Potato Boxes with Mushrooms and Red Wine

If I had a recipe category titled “Meals to Get You Laid”,  I am sure this one would be in it.  (Although, naturally I would only use my powers for good, and this occasion was the return of a good friend who now lives mostly overseas).

I wouldn’t normally  have the time or energy for something as elaborate as this, but an unexpected cancelled afternoon of work on the day meant I had some rare time up my sleeve to put a little extra effort in.

Somewhere in the nether recesses of my mind I recalled seeing in a magazine (Gourmet Traveller? Donna Hay? Vogue?) these little boxes carved out of a whole potato, then roasted until golden and filled.  I couldn’t be bothered looking for the recipe again so I decided to wing it.   The same gods that gave me a free afternoon must have been smiling on me because it all worked out beautifully.

These are not hard to make but they are a little time consuming. Its worth it, however, for that little bit of a wow factor. And after all, who doesn’t want to achieve that every now and then?

Serves 3

  • 3 large floury potatoes (see my guide), roughly the same size and shape
  • 3-4 portobello mushrooms
  • 10 grams dried porcini mushrooms.
  • 1/2 red onion
  • 1 garlic clove
  • 1 cup red wine
  • 1 tablespoon caramelised onion relish (from deli or supermarket)
  • dash of port
  • 3 sprigs thyme
  • salt and pepper
  • olive oil

Preheat the oven to 190 c.

Make the potato boxes. Peel and cut the ends off the potato.

Carefully cut each side down until you have a roughly even square shape.  Don’t cut it down too small, it won’t matter if the corners are a little round.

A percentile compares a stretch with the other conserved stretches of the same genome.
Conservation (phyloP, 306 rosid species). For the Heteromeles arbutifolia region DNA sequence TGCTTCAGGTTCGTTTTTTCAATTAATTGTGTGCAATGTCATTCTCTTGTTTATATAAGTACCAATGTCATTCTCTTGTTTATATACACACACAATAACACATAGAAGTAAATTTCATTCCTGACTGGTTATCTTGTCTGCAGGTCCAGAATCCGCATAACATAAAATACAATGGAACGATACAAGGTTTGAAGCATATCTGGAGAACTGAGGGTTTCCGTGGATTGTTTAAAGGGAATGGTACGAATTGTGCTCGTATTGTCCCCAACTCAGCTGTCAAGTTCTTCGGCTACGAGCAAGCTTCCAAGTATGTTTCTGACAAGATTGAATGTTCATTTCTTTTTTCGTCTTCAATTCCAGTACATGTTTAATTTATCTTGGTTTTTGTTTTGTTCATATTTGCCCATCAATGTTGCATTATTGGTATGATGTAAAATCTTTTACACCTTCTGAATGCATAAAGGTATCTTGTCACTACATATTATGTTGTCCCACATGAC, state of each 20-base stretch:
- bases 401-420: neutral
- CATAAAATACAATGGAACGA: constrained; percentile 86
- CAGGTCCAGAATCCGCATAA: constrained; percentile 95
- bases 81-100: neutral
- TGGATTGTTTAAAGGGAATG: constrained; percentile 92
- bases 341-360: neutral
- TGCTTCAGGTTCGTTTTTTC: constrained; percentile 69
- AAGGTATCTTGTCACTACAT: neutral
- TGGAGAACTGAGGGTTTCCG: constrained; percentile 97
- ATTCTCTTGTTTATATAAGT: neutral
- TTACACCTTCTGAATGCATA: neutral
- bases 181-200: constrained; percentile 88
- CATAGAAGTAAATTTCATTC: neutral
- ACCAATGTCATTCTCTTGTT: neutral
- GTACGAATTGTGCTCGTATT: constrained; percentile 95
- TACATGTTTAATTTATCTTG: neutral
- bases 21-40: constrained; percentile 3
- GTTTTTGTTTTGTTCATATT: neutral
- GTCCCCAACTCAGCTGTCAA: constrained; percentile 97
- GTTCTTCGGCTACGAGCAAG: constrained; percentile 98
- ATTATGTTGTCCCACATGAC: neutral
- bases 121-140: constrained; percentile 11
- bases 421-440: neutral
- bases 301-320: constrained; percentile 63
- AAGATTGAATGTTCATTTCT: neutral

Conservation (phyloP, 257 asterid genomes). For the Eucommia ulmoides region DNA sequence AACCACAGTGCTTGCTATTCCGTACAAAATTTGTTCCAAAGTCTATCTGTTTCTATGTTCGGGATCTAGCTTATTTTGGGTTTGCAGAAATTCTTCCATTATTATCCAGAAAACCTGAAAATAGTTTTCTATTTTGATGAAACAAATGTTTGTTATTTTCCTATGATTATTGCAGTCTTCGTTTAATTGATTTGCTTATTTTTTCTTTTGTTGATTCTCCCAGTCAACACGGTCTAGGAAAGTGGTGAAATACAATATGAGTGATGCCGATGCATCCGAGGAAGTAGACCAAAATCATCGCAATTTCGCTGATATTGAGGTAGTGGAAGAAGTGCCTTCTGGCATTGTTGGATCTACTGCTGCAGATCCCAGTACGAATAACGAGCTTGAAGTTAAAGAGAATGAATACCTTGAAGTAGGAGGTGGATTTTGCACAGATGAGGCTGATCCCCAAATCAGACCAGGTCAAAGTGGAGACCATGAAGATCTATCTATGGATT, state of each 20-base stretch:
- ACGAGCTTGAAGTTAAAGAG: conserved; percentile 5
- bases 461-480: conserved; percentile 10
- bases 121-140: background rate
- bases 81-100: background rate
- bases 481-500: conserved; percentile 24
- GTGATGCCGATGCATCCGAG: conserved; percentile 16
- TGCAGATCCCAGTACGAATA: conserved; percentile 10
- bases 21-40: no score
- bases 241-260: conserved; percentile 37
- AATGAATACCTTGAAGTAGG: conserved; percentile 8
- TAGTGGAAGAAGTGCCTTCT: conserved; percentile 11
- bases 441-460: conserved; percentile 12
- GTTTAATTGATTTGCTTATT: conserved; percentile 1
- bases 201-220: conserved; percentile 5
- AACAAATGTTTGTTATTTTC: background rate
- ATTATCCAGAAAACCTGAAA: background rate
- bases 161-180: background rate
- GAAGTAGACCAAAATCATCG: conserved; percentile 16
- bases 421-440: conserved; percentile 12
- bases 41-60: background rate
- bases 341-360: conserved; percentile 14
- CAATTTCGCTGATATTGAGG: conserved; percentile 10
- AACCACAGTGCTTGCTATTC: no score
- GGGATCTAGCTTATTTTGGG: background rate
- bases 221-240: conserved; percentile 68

Take a small sharp knife, and carefully cut around what will be the inside of the box.  Leave a border of about half a centimetre.  Don’t slice all the way to the bottom if you can avoid it.

Using a melon baller, carefully scoop out as much of the inside of the box as you can.  Take care not to scrape too much into the inside walls of the box.  Use the knife to even up the borders and sides as best you can.  It doesn’t have to be perfect.

Brush the boxes on all sides including the insides. Place them on an oiled baking tray or dish and roast for about 30 minutes.  Turn them over, and roast on two of their other sides for another 5-10 minutes each side.  They should be nice and golden now.

At this point, you can put them aside, covered, until you are ready to use them.

Make the mushroom filling.  Pour 100 ml of boiling water over the p0rcini mushrooms and let them reconstitute for at least 10 minutes.  Wipe the portobellos, chop into small pieces.  Heat about 2 tablespoons of olive oil and saute the chopped red onion for about 5 minutes until soft.  Add a teaspoon or so of  butter and the portobellos, garlic and thyme, stirring around to coat.  Cook for about 5-7 minutes until the mushrooms are soft and moist, stirring around a few times.  Season with salt and pepper, and add a little more butter if its getting dry.  Pour in the red wine to deglaze, and let it bubble for 10 or 20 seconds.  Strain the porcinis and add the liquid they soaked in to the pan.  Roughly chop the porcinis and add them, along with the caramelised onion relish and the port. Let it all simmer for about 10-15 minutes, until reduced to a thick but still runny consistency.  Set aside.

About 10 minutes before you are ready to serve, brush the boxes with a little oil and pop back into the oven for 10 minutes. Heat the mushroom sauce through if it has cooled, and spoon into the boxes, drizzling a little over the sides.

Serve it with your favourite meat or fish, and some greens.  Mine accompanied some panfried chicken escallopes with sage, butter, lemon and garlic, and a side of asparagus.

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